The development of a particular style in music is not necessarily tied to an inevitable dependency on a single genre. It is more a question of a particular individual's own creative powers. Michael Riessler has kept his eyes and ears open for every variety of creative expression. He is interested in the connection between improvisation and modern classic music, speech and sound, music and dance. Out of this variety of impulses there has arisen an artistic personality within the last two decades that moves freely and without reservation between the various musical camps.
Born in Ulm, Germany in 1957, Michael Riessler studied clarinet and received music degrees at the academies for music in Cologne and Hanover, Germany (graduated 1975). His first professional experience was with the ensemble Musique Vivant in Paris (1978). In 1982 he played chamber music concerts with Siegfired Palm and Aloys Kontarsky, along with other modern improvisation groups. In 1988 he was with the Kolner Saxophone Mafia on a tour of West and Central Africa sponsored by the Goethe Institute. Through guitarist Claude Barthelemy he became involved with L'Orchestre National de Jazz Paris, and worked with the orchestra from 1989-1991. He did a solo tour through Russia in 1990 performing the compositions of Karlheinz Stockhausen.
Riessler has experimented with the outer borderlines of structure, sound, music, and speech. His musical explorations have run the gamut from such complex formations as in Le Bucher des Silences (1991) to extremely reduced ensembles such as his trio with Valentin Clastrier on hurdy-gurdy and Carlo Rizzo on tambourine, and his duo work with dancer Migel Charnock (1998). In 1992 Michael Riessler received The German Record Critics' Prize for his composition Heloise, which was commissioned for the Donaueschinger Music Days. His composition Honig und Asche was commissioned for the 1997 Berlin Biennale. His project Momentum Mobile (1993) consisted of hurdy-gurdy player Pierre Charial along with four jazz musicians, a string quartet, and a brass quintet. He has composed and arranged music for theater, radio, and films, and has been guest professor at the music academies in Den Haag Holland, Graz Austria, Orleans France, Toronto Canada, and the Institute for Contemporary Music in Darmstadt Germany. Riessler has performed solo concerts at major classical, contemporary, and jazz festivals throughout the world.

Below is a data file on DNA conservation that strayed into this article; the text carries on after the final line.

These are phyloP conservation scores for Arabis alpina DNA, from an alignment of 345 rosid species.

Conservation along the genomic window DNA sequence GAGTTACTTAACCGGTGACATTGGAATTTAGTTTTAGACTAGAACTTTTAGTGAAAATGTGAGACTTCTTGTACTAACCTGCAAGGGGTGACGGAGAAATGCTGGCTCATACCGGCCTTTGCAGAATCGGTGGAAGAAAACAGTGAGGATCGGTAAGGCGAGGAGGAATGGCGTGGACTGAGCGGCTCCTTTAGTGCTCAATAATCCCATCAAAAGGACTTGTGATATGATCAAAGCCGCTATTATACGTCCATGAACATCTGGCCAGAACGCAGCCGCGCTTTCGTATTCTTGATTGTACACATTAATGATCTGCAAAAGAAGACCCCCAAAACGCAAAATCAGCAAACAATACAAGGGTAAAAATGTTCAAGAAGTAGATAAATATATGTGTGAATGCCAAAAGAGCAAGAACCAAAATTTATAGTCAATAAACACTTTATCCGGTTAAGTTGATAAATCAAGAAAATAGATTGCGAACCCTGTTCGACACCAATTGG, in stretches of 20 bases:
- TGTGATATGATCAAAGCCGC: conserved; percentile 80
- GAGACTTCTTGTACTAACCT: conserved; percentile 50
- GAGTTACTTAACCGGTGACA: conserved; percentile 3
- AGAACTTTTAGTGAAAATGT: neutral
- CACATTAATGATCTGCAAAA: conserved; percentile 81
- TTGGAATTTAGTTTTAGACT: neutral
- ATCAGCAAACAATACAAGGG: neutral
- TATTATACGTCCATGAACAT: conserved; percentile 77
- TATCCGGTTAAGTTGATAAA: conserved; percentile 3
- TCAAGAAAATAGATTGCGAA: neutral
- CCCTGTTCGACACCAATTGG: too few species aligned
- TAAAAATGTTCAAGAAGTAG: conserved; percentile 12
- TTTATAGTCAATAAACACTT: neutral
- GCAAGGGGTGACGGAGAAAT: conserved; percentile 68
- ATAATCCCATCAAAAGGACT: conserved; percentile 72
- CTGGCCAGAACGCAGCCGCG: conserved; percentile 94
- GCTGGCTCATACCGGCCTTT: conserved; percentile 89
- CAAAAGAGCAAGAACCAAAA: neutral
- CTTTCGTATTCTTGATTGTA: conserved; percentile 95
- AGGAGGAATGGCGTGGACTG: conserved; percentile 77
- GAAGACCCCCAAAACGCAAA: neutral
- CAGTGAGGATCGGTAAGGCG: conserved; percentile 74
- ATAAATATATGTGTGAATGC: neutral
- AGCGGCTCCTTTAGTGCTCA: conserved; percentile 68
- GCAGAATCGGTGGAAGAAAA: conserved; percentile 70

Riessler's playing credits span the breadth of contemporary music. He has worked with such diverse musicians as Steve Reich, John Cage, Carla Bley, Vinko Globokar, Michael Gibbs, Ensemble Modern, David Byrne, Sarah Vaughan, and Rabih Abou-Khalil; his orchestral credits include the Cologne Radio Symphony Orchestra, the Cologne Radio Symphony Orchestra.
In 1999 he released the CD "Orange", a work influenced by french poet George Perec, on the ACT music label. With classical clarinet-player Sabine Meyer and her Trio Di Clarone he recorded "Bach in 1 hour"; and in 2003, enlarged by French barrelorgan-player Pierre Charial, "Paris Mecanique". Also in 2003 he meets french cello-virtuoso Vincent Courtois and the renowned vocal-ensemeble Singer Pur at St. Gerold and records "AHI VITA" (apperared in 2004 on the ACT Label). He wrote the music for the Edgar Reitz-movie "Heimat 3" (2004), and, for ARTE, the music for the silent movies "Unheimliche Geschichten" (2001) and "Hamlet" (first performance in 2007 at the 57. Berlinale).